In May, I started doing special “theme weeks,” with the first being devoted to the Beatles, covering them together, all solo, plus Yoko and Sean. YMMV; mine certainly did. (Surprising pick hit: 1973’s Ringo!) Prince-associated albums continued on a near-weekly basis, with selections from Madhouse, Judith Hill, and the Original 7even (which, in Christgau Consumer Guide parlance, is sadly a Must to Avoid).
June saw an interruption of #MWE for almost the entire month, for a couple of reasons.
1. I was undertaking a cross-much-of-the-country trip to my homeland of Indiana for 24 days.
2. Between Covid-19, the murder of George Floyd and ensuing nationwide protests against systemic racism and police brutality, and my general state of mind, it just felt like a good time to take a social media break.
So June only features four records. That said, three of those four albums are pretty great (all debuts, from Missing Persons, John McLaughlin, and Ari Lennox).
Other Pick Hits: Chicago, Kim Carnes, Womack & Womack, Norah Jones, and of course the late, great architect of rock & roll, Little Richard.
- Rita Coolidge, The Lady’s Not for Sale (1972): Leon Russell with a “better” voice but much less interesting: no one needs another cover of “Fever,” esp. not the bland way she delivers it. The material’s just okay, and a pretty (albeit rich) voice only gets you so far.
- Pointer Sisters, Contact (1985): The follow-up to Break Out saw them fall off a cliff commercially, and I get why: this sounds cheap & flimsy. The title track, for example, sounds as if made on a Casio keyboard. Only the buoyant “Dare Me” and “Hey You” are fleshed-out.
- Quiet Riot, Metal Health (1983): The first-ever US #1 metal album is pretty solid, no more ridiculous than any other comparable crew of glammed-up boys howling over hot lixx. It legitimately rocks, too, with only one ballad, the closer (skip it).
- Lou Reed, Metal Machine Music (1975): This hour of guitar feedback is so fucking glorious and beautiful, my God. I can hear orchestras tuning up, birds, jet engines, and a myriad of other sounds here. This is drone, noise rock, avant-garde music at its highest level.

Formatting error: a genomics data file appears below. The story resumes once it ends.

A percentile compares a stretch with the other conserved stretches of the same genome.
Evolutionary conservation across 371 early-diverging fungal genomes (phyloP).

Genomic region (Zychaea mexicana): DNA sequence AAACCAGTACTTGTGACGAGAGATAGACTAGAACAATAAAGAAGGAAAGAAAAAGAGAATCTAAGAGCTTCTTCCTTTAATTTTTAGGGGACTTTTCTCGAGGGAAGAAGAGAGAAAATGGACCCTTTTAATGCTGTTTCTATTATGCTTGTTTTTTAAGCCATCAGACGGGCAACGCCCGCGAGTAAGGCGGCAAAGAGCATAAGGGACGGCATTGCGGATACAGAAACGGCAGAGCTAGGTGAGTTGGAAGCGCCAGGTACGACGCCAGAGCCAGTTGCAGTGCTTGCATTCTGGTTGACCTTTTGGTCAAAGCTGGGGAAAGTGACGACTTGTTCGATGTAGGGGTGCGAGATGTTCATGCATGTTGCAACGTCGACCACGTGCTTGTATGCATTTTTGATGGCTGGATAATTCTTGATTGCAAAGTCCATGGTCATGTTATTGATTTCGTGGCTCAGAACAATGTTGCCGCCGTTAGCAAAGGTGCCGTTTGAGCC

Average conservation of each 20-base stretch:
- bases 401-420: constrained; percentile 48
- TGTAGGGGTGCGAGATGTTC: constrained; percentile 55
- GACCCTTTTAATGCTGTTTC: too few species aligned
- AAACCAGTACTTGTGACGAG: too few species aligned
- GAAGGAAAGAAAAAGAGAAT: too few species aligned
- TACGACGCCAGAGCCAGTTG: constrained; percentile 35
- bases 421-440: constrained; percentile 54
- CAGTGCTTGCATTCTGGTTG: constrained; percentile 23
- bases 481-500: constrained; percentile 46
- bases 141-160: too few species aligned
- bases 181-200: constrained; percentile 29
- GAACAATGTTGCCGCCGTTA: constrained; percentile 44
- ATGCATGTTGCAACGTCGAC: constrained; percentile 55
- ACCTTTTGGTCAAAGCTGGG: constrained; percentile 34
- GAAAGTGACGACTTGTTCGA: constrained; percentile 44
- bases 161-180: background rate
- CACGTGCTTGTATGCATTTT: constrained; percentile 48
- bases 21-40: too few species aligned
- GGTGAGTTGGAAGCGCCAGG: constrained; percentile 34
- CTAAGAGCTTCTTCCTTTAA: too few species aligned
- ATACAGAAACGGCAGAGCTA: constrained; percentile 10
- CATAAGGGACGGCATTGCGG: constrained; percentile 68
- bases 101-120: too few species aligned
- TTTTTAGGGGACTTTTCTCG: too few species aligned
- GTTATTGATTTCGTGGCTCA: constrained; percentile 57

- Madhouse, 16 (1987): The 2nd go-round for Prince’s Eric Leeds-led instrumental ensemble is half Count Basie big band, half James Brown funk. Plus the quiet storm quasi-fusion of “Fourteen” (surprise, it’s my favorite).
- Norah Jones, Feels Like Home (2004): A little jazz, a little country, a little folk, a little singer-songwriter, beautifully co-prod by Jones & Arif Mardin (the man seemingly does this in his sleep). Exquisite arrangements. Sounds simple, but it’s anything but.
- L7 (1988): Sludgy metal debut reminiscent of the first Soundgarden album. “Metal Stampede” is indicative of the problems: there’s a fair amount of jokiness that just comes off as stupid, not funny, almost like bad parody. They can play, so why?
- Drake, Dark Lane Demo Tapes (2020): Man, he really has problems w/women, doesn’t he? Meanwhile, he’s like a ghost on his own album, trying on styles like sport coats: NYC drill here, Playboi Carti-esque Soundcloud rap there, but is Drake actually present on any of it?
8b. Snotty Nose Rez Kids, Born Deadly (EP) (2020): A little too much in the way of trap beats for my taste on this 15-min EP, but the dynamic Native sibling duo can rap with the best of ‘em, and keep on doing it here. A tidy holdover until their next full-length.
- Jill Scott, Woman (2015): Cushiony typical Jill Scott music from the ‘10s: R&B for grown folks. She sings and writes beautifully, but I have to admit I’d sometimes like a little more grit here & there. Single “Fools Gold” and “Cruisin’” (not a cover) are highlights.